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Lecture

ENGL210F- Module 4 Word Choice, Conciseness, Tone.doc

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Department
English
Course
ENGL 210F
Professor
Juvenile Delinquency
Semester
Fall

Description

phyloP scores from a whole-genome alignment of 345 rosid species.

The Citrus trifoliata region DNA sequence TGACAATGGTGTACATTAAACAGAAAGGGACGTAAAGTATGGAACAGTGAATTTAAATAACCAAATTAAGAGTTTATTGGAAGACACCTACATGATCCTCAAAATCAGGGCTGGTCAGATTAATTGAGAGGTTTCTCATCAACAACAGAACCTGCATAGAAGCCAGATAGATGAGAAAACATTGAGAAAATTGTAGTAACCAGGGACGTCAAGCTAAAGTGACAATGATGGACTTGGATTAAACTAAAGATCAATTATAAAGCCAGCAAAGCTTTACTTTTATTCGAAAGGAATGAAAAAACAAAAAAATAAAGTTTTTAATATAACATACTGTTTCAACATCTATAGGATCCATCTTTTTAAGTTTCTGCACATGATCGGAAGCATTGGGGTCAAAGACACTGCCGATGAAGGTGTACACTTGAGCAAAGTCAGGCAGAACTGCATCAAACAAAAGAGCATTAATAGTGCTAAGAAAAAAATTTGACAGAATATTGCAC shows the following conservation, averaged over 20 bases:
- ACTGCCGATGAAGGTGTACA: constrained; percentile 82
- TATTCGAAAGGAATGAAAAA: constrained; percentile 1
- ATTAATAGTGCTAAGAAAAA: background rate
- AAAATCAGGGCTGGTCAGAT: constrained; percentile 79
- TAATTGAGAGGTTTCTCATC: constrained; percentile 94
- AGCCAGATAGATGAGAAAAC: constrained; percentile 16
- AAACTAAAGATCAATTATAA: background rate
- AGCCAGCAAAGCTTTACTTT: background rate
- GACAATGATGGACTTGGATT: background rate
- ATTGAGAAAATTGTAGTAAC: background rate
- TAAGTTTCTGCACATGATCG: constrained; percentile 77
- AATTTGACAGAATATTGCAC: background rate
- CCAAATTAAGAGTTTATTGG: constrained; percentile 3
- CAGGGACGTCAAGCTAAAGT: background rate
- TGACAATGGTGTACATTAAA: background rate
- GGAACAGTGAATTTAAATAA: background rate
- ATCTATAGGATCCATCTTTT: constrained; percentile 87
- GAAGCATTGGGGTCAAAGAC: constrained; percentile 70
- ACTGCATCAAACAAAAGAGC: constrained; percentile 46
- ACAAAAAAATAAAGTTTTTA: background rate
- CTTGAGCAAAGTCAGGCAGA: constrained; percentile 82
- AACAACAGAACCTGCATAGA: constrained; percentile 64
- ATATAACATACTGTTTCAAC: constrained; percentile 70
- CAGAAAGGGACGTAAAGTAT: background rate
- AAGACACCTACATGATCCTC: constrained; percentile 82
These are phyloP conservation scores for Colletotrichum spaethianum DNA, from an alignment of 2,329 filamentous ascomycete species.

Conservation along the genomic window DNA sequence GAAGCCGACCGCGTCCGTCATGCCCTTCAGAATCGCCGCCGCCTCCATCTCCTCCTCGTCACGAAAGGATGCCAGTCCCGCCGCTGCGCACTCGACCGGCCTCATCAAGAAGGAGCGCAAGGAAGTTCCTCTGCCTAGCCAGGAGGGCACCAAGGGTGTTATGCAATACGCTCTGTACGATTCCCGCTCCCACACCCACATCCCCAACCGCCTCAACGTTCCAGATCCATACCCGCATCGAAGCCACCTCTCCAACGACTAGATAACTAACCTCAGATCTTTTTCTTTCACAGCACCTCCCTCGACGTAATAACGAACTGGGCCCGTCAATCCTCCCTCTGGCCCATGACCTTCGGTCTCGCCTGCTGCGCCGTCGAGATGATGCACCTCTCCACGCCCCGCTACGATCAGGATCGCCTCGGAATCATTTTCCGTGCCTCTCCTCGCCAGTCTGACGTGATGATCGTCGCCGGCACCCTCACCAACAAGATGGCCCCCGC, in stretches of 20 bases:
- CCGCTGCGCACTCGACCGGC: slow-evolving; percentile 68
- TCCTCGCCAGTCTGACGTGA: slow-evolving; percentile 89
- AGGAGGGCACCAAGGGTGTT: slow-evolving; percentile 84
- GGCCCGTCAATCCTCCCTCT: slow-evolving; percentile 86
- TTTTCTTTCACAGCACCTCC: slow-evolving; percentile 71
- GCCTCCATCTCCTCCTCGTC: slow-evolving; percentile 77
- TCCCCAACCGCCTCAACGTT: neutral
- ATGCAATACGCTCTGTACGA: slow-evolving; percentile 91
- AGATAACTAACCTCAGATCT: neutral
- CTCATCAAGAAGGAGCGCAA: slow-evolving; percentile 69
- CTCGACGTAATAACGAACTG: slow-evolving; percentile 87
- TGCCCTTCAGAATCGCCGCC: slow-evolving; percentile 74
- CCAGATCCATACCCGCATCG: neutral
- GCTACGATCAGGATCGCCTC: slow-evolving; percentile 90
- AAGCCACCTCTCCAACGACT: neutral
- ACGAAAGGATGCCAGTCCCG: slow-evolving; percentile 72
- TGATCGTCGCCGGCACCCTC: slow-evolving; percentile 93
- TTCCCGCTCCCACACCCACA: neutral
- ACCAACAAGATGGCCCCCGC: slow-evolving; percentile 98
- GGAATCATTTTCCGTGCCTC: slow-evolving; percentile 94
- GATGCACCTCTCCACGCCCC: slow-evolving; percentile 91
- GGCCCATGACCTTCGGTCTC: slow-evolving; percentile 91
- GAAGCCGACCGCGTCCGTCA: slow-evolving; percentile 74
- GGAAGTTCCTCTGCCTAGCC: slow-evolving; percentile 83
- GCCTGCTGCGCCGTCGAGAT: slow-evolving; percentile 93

Ch. 3 and 4 Word Choice, Conciseness, and Tone Chapter 3 • Plain style or plain language: a style of writing that places value on simplicity, directness, and clarity • Voice: a term that describes a verb`s ability to show whether the subject of a sentence acts or is acted upon • Phrased verb: a verb that combines with one or more prepositions to deliver its meaning • Pronouns: words that replace or refer to nouns • Ambiguity: a term that describes an obscure or inexact meaning • Jargon: a term that describes (1) the specialized terminology of a technical field or (2) outdated, unnecessary words used in a business context • Buzzwords: fashionable, technical, or computer jargon • Clichés: Overused tired expressions that have lost their ability to communicate effectively • Slang: coined words or existing words that are informal and have meanings specifics to practical groups of localities • Acronym: a pronounceable work formed from the initial letters of other words (NATO) • Emoticon: a symbol consisting of a sequence of keystrokes that produce a sideways image of a face conveying any one of a range of emotions ( ;) , :) , etc) • Concrete nouns: things knowable through the senses - Ex. computer, annual reports, resumé • Abstract nouns: things not knowable through the senses - Integrity, loyalty, justice • Idiom: a word or phrase that has a meaning different from its liberal meaning • Analogy: an explanation of the unfamiliar in terms of the familiar • Verbs: words that describe actions, occurrences, or states of being • Nouns: words that name people, places, things and abstract concepts • Noun conversions or nominalizations: verbs that have been converted into nouns with the addition of –ment or –tion endings • Redundancies: unplanned repetitions • Active voice: a writing style in which the grammatical subject of a sentence performs the action - Edit and double-space the script of the speech. • Passive voice: a writing style in which the grammatical subject of a sentence is acted upon - Ex. The script of the speech should be edited and double spaced. • Prepositional phrase: a phrase beginning with a preposition and function as a modifier • Expletive construction: a phrase such as there is / are or it is / was at the beginning of a clause, delaying the introduction of the subject (pg. 71 for ex) • Tone: the implied attitude of the author to the reader, as reflected by word choice • Denotation: a word’s literal or dictionary definition • Connotation: a word’s implied or associative meaning, often coloured by emotion • Formality: the level of writing; whether the writer is using the appropriate register based on an observance of the rules and conventions of writing • Personal style: a style of writing that seems warm and friendly based on its use of first- and-second person pronouns • Impersonal style: a style of writing that seems objective and detached based on its use of third-person pronouns • Reader benefits: the benefits or advantages a reader can gain by complying with the action the writer endorses • You-attitude: a writing style that focuses on the reader rather than the writer • We-attitude: a writing style that focuses on the shared goals and values of the writer and reader(s) • Salutation: a greeting at the beginning of a letter: “Dear Ms.Gill” Chapter 4 • Phrase: a group of words containing either a subject or verb, which cannot stand on its own as a complete sentence • Clause: a group of related words containing a subject and a complete verb, when it
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